Filing for the right-of-way permit will “put those businesses in a comfortable holding zone until we get this resolution through the Coastal Commission,” he added.

LaCava also said his office is “advocating on [restaurants’] behalf to try to minimize what that right-of-way permit costs them to apply and what documentation they need as part of the application.”

“I don’t want them to spend a lot of time and money for something that may disappear,” he said, noting that regulations may shift after Coastal Commission approval of Spaces as Places.

Spaces as Places carries more stringent requirements for outdoor structures than the TOBOs, including a fee and several design and safety regulations. The May 20 letter from Larson states that some current temporary operations may be ineligible for a Spaces as Places permit and could require “substantial investment and assistance from a licensed engineer to comply” with the new requirements.

La Jolla Shores

At the La Jolla Shores Association meeting June 8, board member Phil Wise, who launched The Shores’ outdoor dining program in July 2020 to close one block of Avenida de la Playa for restaurant use, said the costs of a new permit will be particularly substantial in The Shores, as the program involves a road closure.

A new permit would not allow the outdoor dining to operate as it is, Wise said, because it would require the street to be open to traffic, and the extent to which tables and chairs can be placed on the street would be reduced.

“We also have to get an Encroachment Maintenance Removal Agreement, and to get that you need an engineering report, which costs $30,000 or more, plus architectural fees,” Wise said. “In all, it’s almost six figures to do this. What’s more distressing is, if we do this, we have no assurance that it will even move forward because it is subject to Coastal Commission approval.”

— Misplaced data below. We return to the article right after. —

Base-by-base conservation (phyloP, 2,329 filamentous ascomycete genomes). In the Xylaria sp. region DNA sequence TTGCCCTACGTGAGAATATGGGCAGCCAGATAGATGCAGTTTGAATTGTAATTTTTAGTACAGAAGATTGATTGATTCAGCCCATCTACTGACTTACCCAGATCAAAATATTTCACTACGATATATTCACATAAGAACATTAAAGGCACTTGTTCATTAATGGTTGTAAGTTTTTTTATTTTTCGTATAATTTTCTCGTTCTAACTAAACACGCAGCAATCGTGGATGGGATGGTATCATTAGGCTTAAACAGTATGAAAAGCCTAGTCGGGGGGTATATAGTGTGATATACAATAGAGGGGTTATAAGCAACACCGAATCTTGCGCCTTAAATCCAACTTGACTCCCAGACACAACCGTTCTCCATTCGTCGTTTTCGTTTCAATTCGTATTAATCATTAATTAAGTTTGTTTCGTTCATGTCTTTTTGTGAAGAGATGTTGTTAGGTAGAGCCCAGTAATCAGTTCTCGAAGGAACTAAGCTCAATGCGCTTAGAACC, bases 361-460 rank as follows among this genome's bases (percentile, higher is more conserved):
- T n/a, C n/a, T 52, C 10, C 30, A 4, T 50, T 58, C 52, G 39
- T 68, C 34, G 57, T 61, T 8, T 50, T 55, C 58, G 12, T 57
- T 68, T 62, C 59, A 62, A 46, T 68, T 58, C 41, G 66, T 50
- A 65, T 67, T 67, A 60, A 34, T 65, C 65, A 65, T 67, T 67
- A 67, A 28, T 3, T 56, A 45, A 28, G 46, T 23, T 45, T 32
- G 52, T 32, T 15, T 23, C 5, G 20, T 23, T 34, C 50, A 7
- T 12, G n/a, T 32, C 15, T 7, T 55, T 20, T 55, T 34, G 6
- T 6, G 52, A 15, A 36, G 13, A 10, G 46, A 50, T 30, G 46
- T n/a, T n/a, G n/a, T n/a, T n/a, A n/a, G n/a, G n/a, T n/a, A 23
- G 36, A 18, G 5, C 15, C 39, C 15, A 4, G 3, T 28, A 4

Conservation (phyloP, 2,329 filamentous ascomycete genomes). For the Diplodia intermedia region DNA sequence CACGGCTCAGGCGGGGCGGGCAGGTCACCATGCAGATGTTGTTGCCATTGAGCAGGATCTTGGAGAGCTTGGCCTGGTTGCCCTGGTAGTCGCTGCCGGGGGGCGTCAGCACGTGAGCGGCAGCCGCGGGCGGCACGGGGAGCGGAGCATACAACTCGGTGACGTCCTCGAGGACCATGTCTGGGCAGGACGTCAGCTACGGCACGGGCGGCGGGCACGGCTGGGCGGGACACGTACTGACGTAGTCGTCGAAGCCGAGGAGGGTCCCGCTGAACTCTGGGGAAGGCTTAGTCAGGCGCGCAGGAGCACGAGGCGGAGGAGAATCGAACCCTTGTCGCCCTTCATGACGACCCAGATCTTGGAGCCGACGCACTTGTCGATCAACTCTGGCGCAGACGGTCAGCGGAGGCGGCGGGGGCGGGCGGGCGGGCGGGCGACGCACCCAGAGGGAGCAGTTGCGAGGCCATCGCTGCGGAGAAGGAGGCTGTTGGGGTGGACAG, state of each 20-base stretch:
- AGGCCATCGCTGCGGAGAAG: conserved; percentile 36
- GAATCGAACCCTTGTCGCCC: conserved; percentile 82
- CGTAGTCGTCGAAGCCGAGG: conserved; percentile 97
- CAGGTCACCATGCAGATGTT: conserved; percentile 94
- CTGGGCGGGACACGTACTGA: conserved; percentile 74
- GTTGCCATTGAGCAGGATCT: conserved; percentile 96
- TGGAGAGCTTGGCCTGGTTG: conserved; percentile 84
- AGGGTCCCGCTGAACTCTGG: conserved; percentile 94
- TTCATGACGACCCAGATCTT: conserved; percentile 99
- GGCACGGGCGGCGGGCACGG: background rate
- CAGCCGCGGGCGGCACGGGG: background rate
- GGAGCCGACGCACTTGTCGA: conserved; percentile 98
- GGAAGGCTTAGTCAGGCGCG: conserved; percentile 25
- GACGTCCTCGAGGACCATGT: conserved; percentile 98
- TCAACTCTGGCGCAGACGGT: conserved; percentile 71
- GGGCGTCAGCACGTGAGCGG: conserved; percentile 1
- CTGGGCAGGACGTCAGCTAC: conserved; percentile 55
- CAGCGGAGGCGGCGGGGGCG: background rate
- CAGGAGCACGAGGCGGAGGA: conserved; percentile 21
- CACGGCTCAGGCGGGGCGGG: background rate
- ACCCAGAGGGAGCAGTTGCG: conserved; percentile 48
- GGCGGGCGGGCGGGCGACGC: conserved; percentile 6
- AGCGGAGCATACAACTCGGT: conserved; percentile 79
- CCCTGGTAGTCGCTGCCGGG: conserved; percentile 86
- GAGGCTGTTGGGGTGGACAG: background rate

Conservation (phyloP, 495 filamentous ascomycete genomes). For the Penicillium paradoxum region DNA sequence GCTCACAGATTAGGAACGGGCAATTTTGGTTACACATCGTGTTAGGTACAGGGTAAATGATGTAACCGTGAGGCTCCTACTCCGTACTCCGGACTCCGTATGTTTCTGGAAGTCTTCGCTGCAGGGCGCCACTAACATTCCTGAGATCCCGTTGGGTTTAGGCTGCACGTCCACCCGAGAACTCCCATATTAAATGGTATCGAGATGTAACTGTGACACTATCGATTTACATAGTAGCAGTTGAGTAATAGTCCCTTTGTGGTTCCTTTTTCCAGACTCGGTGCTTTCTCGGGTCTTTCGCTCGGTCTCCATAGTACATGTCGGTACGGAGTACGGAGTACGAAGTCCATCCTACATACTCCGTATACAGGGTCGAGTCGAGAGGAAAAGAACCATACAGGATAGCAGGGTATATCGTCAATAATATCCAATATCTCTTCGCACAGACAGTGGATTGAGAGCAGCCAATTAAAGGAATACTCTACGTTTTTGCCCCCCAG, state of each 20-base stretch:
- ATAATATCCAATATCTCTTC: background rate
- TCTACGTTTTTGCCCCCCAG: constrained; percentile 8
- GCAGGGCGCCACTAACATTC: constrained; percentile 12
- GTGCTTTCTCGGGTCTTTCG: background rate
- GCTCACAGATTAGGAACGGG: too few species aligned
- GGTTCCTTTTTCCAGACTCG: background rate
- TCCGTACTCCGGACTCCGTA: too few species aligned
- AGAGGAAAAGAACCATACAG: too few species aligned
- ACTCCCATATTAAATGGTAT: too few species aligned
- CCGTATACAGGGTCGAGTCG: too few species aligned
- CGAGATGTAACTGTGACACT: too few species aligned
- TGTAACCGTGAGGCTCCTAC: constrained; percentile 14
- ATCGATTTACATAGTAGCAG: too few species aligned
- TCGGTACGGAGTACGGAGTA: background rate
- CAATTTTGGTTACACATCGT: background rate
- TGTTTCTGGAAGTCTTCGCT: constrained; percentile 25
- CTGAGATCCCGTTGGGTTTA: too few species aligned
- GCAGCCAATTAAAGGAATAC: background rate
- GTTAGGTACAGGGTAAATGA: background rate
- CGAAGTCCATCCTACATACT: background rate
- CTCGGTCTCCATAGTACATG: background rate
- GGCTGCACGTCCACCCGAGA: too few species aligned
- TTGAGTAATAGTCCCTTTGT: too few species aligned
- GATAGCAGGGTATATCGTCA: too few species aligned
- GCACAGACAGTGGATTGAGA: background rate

LJSA voted unanimously to send a letter to the Coastal Commission recommending that The Shores outdoor dining program become permanent.

Shores resident Tricia Riha opposed that idea. “I’m glad everyone came back and prospered during this terrible time with the pandemic, but … there is plenty of seating even if [restaurants] don’t have the sidewalk,” she said.

Town Council

At the La Jolla Town Council’s meeting June 9, trustees voted to send a letter to the City Council and city attorney asking for a one-year TOBO extension for all affected local businesses in the coastal zone.

In introducing the motion, trustee Chuck Merriman, who also is a board member for the La Jolla Shores Business Association, said “we’re all looking for alternative ways to continue our business operations.”

He added that the expiration of the TOBOs doesn’t make sense considering the pandemic is continuing. He noted that coronavirus case numbers are higher now than they were a year ago.

“It seems odd to me that we now want to eliminate something that helped us during COVID and COVID continues to spike in the region,” Merriman said.

The motion passed 12-4, with those opposed objecting without comment.

But LaCava said June 10 that “the rules and the laws don’t apparently allow for yet another temporary extension.”

The City Council approved the TOBO emergency ordinance in summer 2020 and granted an extension in May 2021 that allowed the temporary spaces through July 13 this year. ◆